Strong Performance by Exceptional Private Collections at Bonhams European Ceramics Sales in London

Two exceptional private collections contributed to a combined total of more than £1,600,000 at Bonhams European Ceramics sales in London today (22 July) with 70% sold by lot and 89% sold by value. A very early and delicate Böttger Stoneware covered bottle vase from the sale of Important Meissen Porcelain from a Private Collection sold for £131,313 (estimate £50,000-80,000; while a wonderful collection of both Hispano-Moresque pottery and Italian maiolica albarelli (apothecary jars), property of The Mary Duke Biddle Trent Semans Foundation made more than £400,000 in the Fine European Ceramics sale.

Bonhams Head of European Ceramics Nette Megens said, "This was an exceptional result that cements Bonhams reputation in the field, and a great tribute to the outstanding quality of both the Meissen collection and the albarelli from The Mary Duke Biddle Trent Semans Foundation. The early Böttger Stoneware covered vase was very rare and, not surprisingly, the bidding on this piece was especially keenly contested. Albarelli with such excellence provenance rarely appear on the market and the prices exceeded all expectation."

In addition to the Böttger Stoneware covered bottle vase, highlights of the Meissen collection included:

• An extremely rare pair of tortoise boxes and covers in excellent condition. They are described in the factory archives as 'butterboxes shaped as tortoises', and there is only one known comparable example which was in the collection of the Grand Dukes of Tuscany, and is now kept in their former home, the Palazzo Pitti in Florence. Sold for £100,063 (estimate: £25,000-35,000).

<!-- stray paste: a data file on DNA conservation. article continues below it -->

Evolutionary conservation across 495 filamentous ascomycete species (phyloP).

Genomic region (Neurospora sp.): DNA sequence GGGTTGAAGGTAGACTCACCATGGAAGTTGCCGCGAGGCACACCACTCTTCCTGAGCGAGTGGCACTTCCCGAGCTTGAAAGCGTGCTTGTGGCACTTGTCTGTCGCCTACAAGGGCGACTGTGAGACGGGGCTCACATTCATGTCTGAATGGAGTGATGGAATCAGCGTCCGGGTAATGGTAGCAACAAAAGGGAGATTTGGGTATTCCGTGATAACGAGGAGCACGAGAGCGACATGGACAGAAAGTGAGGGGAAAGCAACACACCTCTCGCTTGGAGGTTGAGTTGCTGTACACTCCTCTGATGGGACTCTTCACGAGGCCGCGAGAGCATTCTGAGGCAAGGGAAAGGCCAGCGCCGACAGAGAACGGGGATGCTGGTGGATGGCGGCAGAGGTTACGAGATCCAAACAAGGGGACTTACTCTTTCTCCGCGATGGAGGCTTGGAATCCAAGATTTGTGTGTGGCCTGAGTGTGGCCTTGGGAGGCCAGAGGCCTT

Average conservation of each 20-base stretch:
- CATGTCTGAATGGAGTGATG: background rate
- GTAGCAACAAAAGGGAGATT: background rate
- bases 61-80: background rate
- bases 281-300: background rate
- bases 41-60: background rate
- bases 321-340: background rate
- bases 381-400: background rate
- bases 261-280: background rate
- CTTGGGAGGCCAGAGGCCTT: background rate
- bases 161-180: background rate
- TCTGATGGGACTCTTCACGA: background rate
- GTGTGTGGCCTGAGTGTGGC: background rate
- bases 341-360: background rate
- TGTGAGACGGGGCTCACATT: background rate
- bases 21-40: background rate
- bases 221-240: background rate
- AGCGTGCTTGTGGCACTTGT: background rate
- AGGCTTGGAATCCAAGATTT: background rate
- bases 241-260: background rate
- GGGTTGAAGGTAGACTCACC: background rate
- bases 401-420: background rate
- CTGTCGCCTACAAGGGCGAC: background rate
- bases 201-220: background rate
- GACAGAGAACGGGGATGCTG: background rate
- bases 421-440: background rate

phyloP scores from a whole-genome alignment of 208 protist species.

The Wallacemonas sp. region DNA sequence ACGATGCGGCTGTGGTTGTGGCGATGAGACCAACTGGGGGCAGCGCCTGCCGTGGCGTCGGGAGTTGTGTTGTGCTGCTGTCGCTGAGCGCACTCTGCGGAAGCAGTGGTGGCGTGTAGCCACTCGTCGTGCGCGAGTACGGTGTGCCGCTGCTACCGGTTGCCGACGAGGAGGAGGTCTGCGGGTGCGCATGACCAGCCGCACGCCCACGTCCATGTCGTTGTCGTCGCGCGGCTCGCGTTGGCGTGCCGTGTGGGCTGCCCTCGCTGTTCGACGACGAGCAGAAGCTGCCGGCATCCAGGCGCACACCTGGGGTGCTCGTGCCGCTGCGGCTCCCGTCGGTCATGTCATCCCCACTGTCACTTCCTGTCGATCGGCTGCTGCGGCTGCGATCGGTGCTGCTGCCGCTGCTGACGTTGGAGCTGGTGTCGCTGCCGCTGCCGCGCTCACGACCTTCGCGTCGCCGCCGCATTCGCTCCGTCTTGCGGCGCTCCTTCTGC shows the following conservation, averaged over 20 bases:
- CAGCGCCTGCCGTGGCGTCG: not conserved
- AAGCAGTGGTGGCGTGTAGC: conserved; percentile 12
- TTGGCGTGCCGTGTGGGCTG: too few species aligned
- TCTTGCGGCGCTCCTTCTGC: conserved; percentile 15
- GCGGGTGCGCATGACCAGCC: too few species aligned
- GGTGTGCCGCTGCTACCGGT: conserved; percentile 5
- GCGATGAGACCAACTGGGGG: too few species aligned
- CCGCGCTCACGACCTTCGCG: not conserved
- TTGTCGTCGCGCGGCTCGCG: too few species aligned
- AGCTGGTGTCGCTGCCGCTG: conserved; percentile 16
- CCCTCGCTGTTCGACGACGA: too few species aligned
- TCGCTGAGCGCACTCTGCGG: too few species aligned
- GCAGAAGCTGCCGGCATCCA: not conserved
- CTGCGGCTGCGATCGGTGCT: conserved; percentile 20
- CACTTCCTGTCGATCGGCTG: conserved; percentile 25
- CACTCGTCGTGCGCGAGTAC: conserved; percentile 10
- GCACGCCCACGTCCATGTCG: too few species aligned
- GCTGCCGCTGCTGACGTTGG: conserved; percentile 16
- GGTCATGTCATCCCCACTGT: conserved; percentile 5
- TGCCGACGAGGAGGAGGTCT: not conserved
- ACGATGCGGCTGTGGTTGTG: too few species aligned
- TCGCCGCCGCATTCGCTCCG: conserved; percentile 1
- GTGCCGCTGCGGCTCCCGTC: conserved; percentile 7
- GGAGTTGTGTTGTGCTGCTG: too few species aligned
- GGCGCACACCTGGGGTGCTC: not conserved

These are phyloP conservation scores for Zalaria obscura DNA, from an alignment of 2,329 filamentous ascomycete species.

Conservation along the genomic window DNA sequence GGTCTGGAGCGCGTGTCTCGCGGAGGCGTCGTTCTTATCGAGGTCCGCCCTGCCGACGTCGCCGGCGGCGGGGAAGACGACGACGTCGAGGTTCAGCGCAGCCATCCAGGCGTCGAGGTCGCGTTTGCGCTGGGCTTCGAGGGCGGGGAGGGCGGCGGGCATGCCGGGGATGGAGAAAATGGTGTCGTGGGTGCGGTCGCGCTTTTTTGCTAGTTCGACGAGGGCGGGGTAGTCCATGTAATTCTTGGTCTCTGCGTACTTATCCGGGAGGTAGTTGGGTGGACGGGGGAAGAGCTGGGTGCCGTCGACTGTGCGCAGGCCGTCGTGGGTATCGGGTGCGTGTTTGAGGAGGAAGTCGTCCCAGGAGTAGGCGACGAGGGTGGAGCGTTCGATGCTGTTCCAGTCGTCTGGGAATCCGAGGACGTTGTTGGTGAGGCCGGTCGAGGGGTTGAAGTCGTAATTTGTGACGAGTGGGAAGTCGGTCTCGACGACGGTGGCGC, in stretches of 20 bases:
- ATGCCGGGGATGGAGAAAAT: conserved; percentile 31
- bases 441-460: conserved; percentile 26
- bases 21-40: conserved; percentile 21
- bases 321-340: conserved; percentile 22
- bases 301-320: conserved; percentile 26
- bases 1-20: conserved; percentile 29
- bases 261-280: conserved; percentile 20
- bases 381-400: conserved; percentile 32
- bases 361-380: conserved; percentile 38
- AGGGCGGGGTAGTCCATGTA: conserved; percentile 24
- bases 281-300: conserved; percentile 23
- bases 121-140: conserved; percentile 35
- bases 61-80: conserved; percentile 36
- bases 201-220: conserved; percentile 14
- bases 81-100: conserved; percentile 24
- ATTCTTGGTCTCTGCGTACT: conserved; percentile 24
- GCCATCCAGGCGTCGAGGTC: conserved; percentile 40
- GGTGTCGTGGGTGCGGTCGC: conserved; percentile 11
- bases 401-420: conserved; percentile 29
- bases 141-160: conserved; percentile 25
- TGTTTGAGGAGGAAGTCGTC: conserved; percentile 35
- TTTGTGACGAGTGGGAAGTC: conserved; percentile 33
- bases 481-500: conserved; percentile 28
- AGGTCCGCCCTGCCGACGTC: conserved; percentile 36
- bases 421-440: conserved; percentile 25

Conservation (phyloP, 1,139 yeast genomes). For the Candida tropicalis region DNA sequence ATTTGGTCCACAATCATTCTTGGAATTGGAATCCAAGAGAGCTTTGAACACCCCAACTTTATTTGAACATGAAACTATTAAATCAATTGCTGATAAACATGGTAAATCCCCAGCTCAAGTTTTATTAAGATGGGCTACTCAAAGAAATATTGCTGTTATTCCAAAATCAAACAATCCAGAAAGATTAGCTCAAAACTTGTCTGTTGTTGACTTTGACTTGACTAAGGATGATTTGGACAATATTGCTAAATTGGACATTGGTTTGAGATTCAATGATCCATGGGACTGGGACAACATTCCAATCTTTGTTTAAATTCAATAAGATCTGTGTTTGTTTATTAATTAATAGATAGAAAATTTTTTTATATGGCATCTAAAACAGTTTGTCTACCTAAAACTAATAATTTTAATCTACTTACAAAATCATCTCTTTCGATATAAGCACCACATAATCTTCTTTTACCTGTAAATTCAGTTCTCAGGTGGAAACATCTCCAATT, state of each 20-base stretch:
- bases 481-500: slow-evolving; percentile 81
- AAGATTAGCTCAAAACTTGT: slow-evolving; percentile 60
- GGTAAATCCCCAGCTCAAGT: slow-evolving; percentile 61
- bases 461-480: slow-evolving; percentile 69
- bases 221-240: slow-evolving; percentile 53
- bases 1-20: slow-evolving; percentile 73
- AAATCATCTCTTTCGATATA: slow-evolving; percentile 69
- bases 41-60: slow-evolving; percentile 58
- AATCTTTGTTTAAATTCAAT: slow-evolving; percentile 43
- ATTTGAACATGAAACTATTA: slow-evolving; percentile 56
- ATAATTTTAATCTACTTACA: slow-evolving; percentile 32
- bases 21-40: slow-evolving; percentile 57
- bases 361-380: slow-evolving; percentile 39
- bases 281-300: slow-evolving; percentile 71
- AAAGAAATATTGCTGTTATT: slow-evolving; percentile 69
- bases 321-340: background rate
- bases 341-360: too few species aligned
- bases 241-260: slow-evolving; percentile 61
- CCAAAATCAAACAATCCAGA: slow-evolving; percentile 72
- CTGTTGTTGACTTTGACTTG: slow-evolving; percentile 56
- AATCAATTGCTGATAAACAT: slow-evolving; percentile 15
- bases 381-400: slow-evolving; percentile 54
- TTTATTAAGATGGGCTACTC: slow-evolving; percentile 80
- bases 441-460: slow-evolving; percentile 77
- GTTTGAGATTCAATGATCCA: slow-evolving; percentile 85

• An important Meissen silver-gilt-mounted tankard circa 1725-30. The banners on the sides of the cartouche on this tankard bear the Electoral crossed swords of Saxony and the Polish Eagle, respectively, suggest - together with the exceptional quality of the decoration - that it may have been made for a member of the court or as a gift from the Elector. Sold for £81,313 (estimate £30,000-50,000).

• A figure of Augustus the Strong made around 1720. It is a small, elegant piece and exceedingly rare; no other has come to auction in 30 years. The gold decoration was probably applied in the Funcke Workshop in Dresden. The Dresden court-goldsmith Georg Funcke decorated porcelain of the Meissen manufactory from 1713 and worked in enamel colours as well as silver and gold. Sold for £81,313 (estimate: £40,000-60,000)

Among the highlights of the Hispano-Moresque pottery and Italian maiolica albarelli from The Mary Duke Biddle Trent Semans Foundation were:

• A rare Spanish Hispano-Moresque albarello, Valencia (Manises), circa 1400-1450. This jar is decorated with many of the motifs favoured for pharmacy jars, including two bands bearing an 'alafia'; a stylized inscription of the Arabic word for "health and happiness." Glazed jars of this type were however used in different sizes for storing and transporting foodstuffs and drugs, including wine, water, butter, honey and olives. Sold for £87, 563 (estimate: £30,000-40,000).

• A Spanish Hispano-Moresque albarello, circa 1435-50. The ivy-leaf pattern on this jar is one of the most recognisable patterns in maiolica production in Manises at this time. It was used on a multitude of vessels, including armorial pieces. Sold for £37,563 (estimate: £12,000-18,000).

• A Spanish Hispano-Moresque lusterware albarello, Valencia (Manises), circa 1400-1450. This piece features a 'disc-flower' pattern which often served as a background for stylised Gothic letters and motifs like birds or flowers in blue. Sold for £31,313 (estimate £6,000-8,000).

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